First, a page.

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Writing is Beyond is Translation is Across


Translation is carried out within the constraints of at least one other “alternity of being,” to use George Steiner’s term. Still, I would venture it is “impossibly possible.” Poetry, on the other hand, is often generated under similar constraints, but seems to retain the option of trying to do what it can’t, until it doesn’t, or until it does. Could poetry be considered “possibly impossible”? … for more on translation see “Across,” for more on poetry see “Beyond”


écrire c’est traduire

“An older woman will fall into the middle, nearly excluded from the marketplace. Her meaning will be lost from its translations, the wearing down from one side to the other. Still, she must pull the weight of pride toward the height of age until, dragging face behind her, she falls. Older drops to old, and by the logic of the transaction, older is younger than old, is emptiness still shriveling. Shriveled, the woman rises up bold toward the final heights, from which fear has fallen away. A compact with a center ready to sluice down darkness wide, she leaps toward prayers once woven from rim to sky, nets netting nets, a knife between her lips.”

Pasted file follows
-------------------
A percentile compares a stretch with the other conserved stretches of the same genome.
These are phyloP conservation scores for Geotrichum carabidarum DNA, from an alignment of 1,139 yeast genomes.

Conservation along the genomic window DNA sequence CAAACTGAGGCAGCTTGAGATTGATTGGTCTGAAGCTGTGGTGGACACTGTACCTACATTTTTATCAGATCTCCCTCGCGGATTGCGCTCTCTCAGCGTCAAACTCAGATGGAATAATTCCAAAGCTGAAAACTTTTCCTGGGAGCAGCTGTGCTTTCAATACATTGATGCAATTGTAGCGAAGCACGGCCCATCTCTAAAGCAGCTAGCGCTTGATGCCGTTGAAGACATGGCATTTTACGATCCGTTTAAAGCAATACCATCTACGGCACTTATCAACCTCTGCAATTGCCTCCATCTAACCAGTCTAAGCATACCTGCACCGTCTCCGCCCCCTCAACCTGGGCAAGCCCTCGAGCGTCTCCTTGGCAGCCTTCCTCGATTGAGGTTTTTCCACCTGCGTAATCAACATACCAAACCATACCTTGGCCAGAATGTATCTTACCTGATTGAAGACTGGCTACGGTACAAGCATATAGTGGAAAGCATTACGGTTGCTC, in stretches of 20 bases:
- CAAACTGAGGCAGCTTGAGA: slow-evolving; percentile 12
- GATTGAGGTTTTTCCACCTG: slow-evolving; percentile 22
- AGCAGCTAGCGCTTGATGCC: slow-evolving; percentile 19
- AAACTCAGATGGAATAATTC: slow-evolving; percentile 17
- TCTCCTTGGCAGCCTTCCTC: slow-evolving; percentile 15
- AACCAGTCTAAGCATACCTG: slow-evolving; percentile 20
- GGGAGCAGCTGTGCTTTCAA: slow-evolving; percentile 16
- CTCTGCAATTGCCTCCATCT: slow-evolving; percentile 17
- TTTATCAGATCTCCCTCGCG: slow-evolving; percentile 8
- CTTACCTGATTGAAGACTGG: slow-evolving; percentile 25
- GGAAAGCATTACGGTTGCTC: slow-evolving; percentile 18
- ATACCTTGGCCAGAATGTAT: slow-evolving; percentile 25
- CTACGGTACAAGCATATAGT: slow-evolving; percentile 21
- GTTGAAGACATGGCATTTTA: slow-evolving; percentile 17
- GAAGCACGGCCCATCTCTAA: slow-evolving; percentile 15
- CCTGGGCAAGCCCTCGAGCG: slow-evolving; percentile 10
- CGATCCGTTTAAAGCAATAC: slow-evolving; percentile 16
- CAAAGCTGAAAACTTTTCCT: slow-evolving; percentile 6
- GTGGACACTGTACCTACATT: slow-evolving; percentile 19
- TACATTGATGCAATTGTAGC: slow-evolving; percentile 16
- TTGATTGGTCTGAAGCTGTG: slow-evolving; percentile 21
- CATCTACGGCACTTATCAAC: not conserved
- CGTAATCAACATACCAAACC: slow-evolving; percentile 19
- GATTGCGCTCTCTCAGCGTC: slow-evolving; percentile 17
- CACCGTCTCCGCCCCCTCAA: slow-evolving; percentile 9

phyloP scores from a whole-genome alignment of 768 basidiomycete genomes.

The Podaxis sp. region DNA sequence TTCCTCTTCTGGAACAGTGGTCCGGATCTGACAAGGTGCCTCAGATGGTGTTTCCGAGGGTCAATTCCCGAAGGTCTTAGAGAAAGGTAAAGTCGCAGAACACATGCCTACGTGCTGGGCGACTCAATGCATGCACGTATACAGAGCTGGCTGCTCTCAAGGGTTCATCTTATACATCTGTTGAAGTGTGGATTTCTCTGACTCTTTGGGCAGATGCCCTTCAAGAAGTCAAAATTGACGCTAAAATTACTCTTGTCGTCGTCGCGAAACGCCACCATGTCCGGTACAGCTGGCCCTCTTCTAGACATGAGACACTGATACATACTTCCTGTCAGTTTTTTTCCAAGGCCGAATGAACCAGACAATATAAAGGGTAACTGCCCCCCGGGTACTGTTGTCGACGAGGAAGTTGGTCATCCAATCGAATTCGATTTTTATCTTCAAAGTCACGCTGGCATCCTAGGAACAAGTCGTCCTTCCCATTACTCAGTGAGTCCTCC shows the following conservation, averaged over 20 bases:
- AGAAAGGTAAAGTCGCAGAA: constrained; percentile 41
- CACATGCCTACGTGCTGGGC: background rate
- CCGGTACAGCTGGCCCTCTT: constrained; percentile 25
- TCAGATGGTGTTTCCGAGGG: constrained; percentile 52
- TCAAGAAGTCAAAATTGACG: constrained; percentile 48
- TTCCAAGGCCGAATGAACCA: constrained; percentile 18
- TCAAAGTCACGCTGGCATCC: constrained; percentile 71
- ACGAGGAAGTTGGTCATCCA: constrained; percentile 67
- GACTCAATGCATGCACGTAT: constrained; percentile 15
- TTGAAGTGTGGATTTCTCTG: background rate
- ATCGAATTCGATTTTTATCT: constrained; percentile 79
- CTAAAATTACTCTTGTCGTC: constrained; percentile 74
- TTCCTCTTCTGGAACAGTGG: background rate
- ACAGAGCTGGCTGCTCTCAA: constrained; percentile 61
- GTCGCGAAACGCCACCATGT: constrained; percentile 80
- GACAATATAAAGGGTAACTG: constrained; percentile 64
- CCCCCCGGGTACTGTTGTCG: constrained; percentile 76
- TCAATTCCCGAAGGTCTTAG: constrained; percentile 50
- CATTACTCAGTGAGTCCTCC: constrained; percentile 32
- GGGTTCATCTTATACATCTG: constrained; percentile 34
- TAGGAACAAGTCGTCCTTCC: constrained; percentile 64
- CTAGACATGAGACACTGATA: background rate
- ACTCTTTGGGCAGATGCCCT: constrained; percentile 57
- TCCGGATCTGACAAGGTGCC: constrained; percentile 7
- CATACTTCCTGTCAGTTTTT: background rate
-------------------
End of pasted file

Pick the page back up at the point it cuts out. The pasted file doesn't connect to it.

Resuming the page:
From my stuffings gnawings splutterings, see “Beyond.”

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With this site, I hope to explore, and invite others to explore, what might be meant by the idea of writing as translation, and translation as writing. Both having the merits, the pitfalls of both. As equals, and inseparable. Translation as writing’s equal? It isn’t my idea, and others have expressed it far better and explored it in far greater depth than I could ever hope to do. I am a technical translator, that’s how I’ve made my living for the past 15 years. I am also a literary translator, having learned a great deal and enjoyed, mostly, the hours upon hours I spent on the three novels I’ve translated. I may be a poet as well, having completed an MFA in 2018. But what I really want to know is where does across beyond lead, if anywhere. Trans- means both across and beyond. So which is it? Or are they obviously the same, and I am just too !$*/§°ù dense to get it. Well, if translation is writing, considered the nobler of the two, then can translation carry us beyond? Or do we always fall somewhat short of the mark? Or worse, fall into the inter- no man’s land between, or the molten chaos of trying to rip language apart and put it back together again. Same, only different, different only same. Translation… writing… anyway. I’ve put up my creative thesis—stuffings, gnawings, splutterings—along with some materials on the great, truly great poet and translator Paul Celan, including my critical thesis. Translation has influenced my writing, and my writing (to say nothing of that of many many others) informs my work as a translator. Finally, you’ll find information on the literary translations I’ve done. I hope you get something from this site, if only a little harmless perplexity.

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